The Politicization of Everything
Posted in : Government and Society, Uncategorized on by : Michael Maharrey Tags: government, gun control, Las Vegas, politics
Rahm Emanuel famously said, “You never want a serious crisis to go to waste. And what I mean by that it’s an opportunity to do things that you think you could not do before.”
In other words, every crisis provides an opportunity for political action and government intervention.
After a gunman in Las Vegas rained gunfire down on a crowd of concertgoers, politicians immediately began tripping over themselves hoping to push through new gun control measures. While a few people criticized the politicization of the shooting, some of the most ardent gun control advocates made no apologies for using the deaths of 58 people as a gruesome platform to advance their agendas.
One woman on Facebook defended the push for new gun laws by claiming it isn’t political.
“If the Mandalay Bay Hotel had caught fire, and 58 people died and 500-plus people were injured trying to escape, America would be having a discussion about how to make hotels safer. If 58 people at the concert had died and 500-plus people went to the hospital due to food poisoning, America would be having a conversation about how to make food safer. If a gas tanker accident on I-15, the freeway that runs through Las Vegas, had killed 58 people and injured 500-plus, there would be demands to make our roads safer. It is not ‘political’ to demand that lawmakers take steps to reduce deaths from gun violence any more than it is ‘political’ to demand better fire codes, stricter food inspections, and safer roads.”
But my dear – it is political to demand better fire codes, stricter food inspections, and safer roads. You didn’t just prove the push for gun control in the wake of the Las Vegas shooting isn’t political. You merely demonstrated in the U.S. of A. everything is political.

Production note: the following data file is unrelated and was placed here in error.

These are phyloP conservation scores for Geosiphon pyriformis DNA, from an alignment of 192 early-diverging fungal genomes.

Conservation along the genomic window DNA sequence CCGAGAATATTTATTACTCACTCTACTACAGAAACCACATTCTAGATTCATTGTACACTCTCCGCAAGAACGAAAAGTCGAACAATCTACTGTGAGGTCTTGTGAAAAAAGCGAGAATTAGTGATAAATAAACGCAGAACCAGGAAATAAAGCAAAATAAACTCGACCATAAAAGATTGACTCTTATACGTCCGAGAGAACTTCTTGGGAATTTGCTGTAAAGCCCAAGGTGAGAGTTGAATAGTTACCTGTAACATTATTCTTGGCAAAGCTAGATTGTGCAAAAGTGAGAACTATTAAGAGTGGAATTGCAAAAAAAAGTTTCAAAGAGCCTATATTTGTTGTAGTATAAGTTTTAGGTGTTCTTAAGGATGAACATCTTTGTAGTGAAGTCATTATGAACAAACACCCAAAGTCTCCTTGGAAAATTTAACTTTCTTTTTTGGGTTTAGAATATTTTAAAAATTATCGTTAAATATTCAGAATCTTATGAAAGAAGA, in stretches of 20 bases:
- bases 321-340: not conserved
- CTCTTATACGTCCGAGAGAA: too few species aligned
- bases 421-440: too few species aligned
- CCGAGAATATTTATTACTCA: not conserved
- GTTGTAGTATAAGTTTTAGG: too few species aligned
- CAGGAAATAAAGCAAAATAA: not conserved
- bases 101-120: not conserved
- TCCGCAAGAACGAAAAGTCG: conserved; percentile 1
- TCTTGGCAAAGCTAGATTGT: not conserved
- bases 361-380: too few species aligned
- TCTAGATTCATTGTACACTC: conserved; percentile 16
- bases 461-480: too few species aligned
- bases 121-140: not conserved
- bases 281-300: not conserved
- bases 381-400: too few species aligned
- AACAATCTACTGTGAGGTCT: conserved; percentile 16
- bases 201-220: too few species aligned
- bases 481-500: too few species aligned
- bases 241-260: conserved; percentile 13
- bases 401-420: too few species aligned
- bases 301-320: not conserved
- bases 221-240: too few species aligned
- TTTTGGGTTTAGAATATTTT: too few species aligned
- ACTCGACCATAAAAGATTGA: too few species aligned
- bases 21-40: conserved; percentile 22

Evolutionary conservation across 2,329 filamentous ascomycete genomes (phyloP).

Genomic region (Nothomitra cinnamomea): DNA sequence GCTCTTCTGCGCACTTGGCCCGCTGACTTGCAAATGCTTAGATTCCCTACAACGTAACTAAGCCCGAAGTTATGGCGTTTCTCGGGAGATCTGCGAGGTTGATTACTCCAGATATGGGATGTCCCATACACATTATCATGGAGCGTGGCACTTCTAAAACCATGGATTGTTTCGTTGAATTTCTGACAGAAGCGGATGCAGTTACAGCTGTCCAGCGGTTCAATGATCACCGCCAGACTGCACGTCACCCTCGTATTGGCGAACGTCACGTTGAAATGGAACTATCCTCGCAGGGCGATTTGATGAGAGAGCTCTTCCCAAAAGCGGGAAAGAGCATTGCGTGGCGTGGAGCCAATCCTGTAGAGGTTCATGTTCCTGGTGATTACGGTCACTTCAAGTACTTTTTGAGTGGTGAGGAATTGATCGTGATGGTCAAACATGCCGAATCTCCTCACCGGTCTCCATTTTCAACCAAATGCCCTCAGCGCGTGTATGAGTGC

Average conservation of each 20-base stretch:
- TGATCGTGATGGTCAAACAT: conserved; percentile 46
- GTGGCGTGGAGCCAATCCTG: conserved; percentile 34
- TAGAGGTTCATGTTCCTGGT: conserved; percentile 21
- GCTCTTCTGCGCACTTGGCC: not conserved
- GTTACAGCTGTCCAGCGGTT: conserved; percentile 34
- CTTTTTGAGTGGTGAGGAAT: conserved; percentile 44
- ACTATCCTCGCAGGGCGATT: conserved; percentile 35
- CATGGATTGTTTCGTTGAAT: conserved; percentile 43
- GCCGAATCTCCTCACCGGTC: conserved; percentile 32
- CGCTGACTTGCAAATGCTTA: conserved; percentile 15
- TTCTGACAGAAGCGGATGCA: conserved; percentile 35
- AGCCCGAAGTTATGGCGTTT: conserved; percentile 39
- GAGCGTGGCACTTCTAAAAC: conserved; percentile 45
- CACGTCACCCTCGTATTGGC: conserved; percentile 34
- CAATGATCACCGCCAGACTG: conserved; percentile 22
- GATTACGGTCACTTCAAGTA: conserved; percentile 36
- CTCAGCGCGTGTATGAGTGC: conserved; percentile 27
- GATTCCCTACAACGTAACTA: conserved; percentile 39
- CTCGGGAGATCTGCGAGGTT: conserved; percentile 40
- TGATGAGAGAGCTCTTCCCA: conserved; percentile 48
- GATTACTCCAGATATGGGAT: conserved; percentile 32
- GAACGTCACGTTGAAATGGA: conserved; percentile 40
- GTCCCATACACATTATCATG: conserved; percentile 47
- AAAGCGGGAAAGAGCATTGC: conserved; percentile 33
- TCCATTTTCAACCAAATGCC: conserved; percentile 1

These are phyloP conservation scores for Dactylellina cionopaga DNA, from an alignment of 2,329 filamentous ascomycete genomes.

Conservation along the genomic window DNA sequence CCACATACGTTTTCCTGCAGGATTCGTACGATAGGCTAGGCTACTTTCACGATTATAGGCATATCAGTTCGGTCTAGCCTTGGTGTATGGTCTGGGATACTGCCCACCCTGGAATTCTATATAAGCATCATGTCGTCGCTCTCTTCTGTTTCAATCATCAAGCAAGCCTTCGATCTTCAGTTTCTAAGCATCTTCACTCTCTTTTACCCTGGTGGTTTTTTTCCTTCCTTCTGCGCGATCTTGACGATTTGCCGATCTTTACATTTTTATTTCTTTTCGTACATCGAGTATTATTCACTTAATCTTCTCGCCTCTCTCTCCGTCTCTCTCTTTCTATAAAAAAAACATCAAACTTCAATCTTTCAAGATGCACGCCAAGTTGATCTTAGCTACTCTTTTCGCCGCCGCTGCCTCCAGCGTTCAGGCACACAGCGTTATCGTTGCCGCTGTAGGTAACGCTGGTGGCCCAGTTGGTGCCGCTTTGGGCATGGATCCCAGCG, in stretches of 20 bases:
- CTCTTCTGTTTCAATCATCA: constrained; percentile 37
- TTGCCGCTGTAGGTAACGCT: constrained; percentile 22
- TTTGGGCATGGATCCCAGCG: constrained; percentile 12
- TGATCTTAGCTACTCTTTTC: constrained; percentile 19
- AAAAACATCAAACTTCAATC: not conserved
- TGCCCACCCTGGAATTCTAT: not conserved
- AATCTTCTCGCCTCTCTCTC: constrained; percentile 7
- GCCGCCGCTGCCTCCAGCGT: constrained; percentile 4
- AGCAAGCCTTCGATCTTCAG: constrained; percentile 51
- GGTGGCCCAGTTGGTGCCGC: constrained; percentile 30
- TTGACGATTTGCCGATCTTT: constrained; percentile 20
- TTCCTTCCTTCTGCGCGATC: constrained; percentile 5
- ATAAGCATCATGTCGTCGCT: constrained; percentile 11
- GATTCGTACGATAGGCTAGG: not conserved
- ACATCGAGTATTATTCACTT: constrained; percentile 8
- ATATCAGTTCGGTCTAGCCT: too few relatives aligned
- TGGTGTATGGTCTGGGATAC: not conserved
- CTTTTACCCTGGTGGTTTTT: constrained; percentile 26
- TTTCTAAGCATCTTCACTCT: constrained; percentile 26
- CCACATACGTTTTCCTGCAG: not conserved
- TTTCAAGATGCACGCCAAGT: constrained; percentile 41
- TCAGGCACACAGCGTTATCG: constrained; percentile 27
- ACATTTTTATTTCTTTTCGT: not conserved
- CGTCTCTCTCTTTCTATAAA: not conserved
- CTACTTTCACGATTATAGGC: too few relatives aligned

Indeed, virtually every aspect of life has become subject to the political process. Americans have even managed to politicize pro football. The U.S. Department of Defense set things in motion by paying teams to create patriotic propaganda displays before games, and the president kept the ball rolling when he weighed in on players protesting during the National Anthem. Americans have split into warring camps, arguing about whether or not football men should be forced to stand during the national song.
So, what does politicization mean at its core? It means coercion and violence lurk behind virtually every process in American society. The Facebook woman who tried to convince us of the “nonpolitical” nature of the gun control debate in the wake of the Las Vegas tragedy fundamentally believes hitting people is the best way to accomplish – well – just about everything. If we hit people, we’ll have safer roads. If we hit people, we’ll have safer food. If we hit people, we’ll have safer buildings.
If we hit people, they’ll give up their guns.
It’s ironic that a woman on a moral crusade to end violence gleefully embraces the use of violence to achieve her ends.
And make no mistake; that is the nature of the political process – violence. Some readers will say, “Mike, you’re being a bit hyperbolic.”
In order to enforce gun control, government will have to impose and enforce laws banning certain types of guns or firearm accessories. And behind every law lies the implied threat of force. What if I decide I don’t want to give up my gun, or I want to own a banned accessory? Ultimately, it will take people with guns to enforce these laws. If they catch me, they will punish me by locking me in a cage. If I resist, they will kill me. Politics roots itself in coercion, force and violence.
And the political process sanitizes the violence.
Facebook woman would never have the guts to physically threaten me on the street in order to coerce me into doing something against my will. Now, she would probably defend herself if I initiated violence against her – and she would be justified in doing so. But virtually nobody would say she was justified in bludgeoning me because she thinks I might be a danger someday, or simply because she doesn’t like what I’m doing. You can’t ethically go punch your neighbor because you have a feeling he might steal your weed-wacker, or because you don’t like the color she painted her house, or because he happens to own a gun that scares you.
But if you tap into the political process, you can get the government to do it for you.
Facebook woman can effectively attack me if I have the wrong kind of gun, or if she thinks something I’m doing might be dangerous, or simply because I offend her moral sensibilities in some way. She can direct government agents to lock me up or kill me, all the while sitting safely behind her keyboard, declaring to the world she’s a moral, peaceful person.
Her hands may appear clean, and she may wear the facade of respectability, but her heart harbors every bit as much violence as the Las Vegas shooter. Sadly, she probably doesn’t even realize it.